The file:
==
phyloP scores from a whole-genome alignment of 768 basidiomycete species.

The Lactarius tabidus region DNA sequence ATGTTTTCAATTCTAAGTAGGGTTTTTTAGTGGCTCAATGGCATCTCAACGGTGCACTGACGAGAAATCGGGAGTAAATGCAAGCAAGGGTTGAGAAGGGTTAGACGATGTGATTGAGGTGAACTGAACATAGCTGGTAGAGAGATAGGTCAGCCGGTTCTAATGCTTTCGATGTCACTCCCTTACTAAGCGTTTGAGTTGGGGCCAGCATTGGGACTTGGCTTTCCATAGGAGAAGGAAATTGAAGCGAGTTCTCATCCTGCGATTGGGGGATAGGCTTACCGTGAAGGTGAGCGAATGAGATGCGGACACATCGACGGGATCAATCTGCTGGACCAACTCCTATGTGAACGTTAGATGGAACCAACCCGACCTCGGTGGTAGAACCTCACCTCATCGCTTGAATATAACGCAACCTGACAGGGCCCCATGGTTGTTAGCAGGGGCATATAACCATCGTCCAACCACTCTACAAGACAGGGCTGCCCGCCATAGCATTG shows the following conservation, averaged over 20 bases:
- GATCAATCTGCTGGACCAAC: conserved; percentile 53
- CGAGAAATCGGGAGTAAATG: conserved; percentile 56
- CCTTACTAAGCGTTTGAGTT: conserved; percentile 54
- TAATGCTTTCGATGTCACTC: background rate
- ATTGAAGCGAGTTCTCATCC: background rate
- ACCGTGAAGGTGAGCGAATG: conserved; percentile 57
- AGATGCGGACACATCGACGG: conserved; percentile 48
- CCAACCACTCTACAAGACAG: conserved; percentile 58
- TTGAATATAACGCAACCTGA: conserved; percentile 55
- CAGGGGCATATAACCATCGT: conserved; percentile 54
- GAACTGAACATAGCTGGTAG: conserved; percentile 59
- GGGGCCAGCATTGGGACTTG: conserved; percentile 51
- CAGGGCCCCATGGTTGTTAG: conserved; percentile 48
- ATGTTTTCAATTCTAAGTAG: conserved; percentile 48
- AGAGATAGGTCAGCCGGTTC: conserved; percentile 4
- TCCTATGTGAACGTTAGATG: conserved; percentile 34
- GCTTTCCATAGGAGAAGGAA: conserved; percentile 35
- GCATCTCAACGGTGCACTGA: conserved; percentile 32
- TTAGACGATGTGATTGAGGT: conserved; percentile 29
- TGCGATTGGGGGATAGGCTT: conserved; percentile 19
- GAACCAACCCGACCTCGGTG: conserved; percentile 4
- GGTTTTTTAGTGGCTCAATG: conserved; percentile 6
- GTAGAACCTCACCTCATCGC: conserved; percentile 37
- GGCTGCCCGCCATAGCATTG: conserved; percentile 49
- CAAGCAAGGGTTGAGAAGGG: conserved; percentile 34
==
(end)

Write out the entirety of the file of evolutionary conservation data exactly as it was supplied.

phyloP scores from a whole-genome alignment of 768 basidiomycete species.

The Lactarius tabidus region DNA sequence ATGTTTTCAATTCTAAGTAGGGTTTTTTAGTGGCTCAATGGCATCTCAACGGTGCACTGACGAGAAATCGGGAGTAAATGCAAGCAAGGGTTGAGAAGGGTTAGACGATGTGATTGAGGTGAACTGAACATAGCTGGTAGAGAGATAGGTCAGCCGGTTCTAATGCTTTCGATGTCACTCCCTTACTAAGCGTTTGAGTTGGGGCCAGCATTGGGACTTGGCTTTCCATAGGAGAAGGAAATTGAAGCGAGTTCTCATCCTGCGATTGGGGGATAGGCTTACCGTGAAGGTGAGCGAATGAGATGCGGACACATCGACGGGATCAATCTGCTGGACCAACTCCTATGTGAACGTTAGATGGAACCAACCCGACCTCGGTGGTAGAACCTCACCTCATCGCTTGAATATAACGCAACCTGACAGGGCCCCATGGTTGTTAGCAGGGGCATATAACCATCGTCCAACCACTCTACAAGACAGGGCTGCCCGCCATAGCATTG shows the following conservation, averaged over 20 bases:
- GATCAATCTGCTGGACCAAC: conserved; percentile 53
- CGAGAAATCGGGAGTAAATG: conserved; percentile 56
- CCTTACTAAGCGTTTGAGTT: conserved; percentile 54
- TAATGCTTTCGATGTCACTC: background rate
- ATTGAAGCGAGTTCTCATCC: background rate
- ACCGTGAAGGTGAGCGAATG: conserved; percentile 57
- AGATGCGGACACATCGACGG: conserved; percentile 48
- CCAACCACTCTACAAGACAG: conserved; percentile 58
- TTGAATATAACGCAACCTGA: conserved; percentile 55
- CAGGGGCATATAACCATCGT: conserved; percentile 54
- GAACTGAACATAGCTGGTAG: conserved; percentile 59
- GGGGCCAGCATTGGGACTTG: conserved; percentile 51
- CAGGGCCCCATGGTTGTTAG: conserved; percentile 48
- ATGTTTTCAATTCTAAGTAG: conserved; percentile 48
- AGAGATAGGTCAGCCGGTTC: conserved; percentile 4
- TCCTATGTGAACGTTAGATG: conserved; percentile 34
- GCTTTCCATAGGAGAAGGAA: conserved; percentile 35
- GCATCTCAACGGTGCACTGA: conserved; percentile 32
- TTAGACGATGTGATTGAGGT: conserved; percentile 29
- TGCGATTGGGGGATAGGCTT: conserved; percentile 19
- GAACCAACCCGACCTCGGTG: conserved; percentile 4
- GGTTTTTTAGTGGCTCAATG: conserved; percentile 6
- GTAGAACCTCACCTCATCGC: conserved; percentile 37
- GGCTGCCCGCCATAGCATTG: conserved; percentile 49
- CAAGCAAGGGTTGAGAAGGG: conserved; percentile 34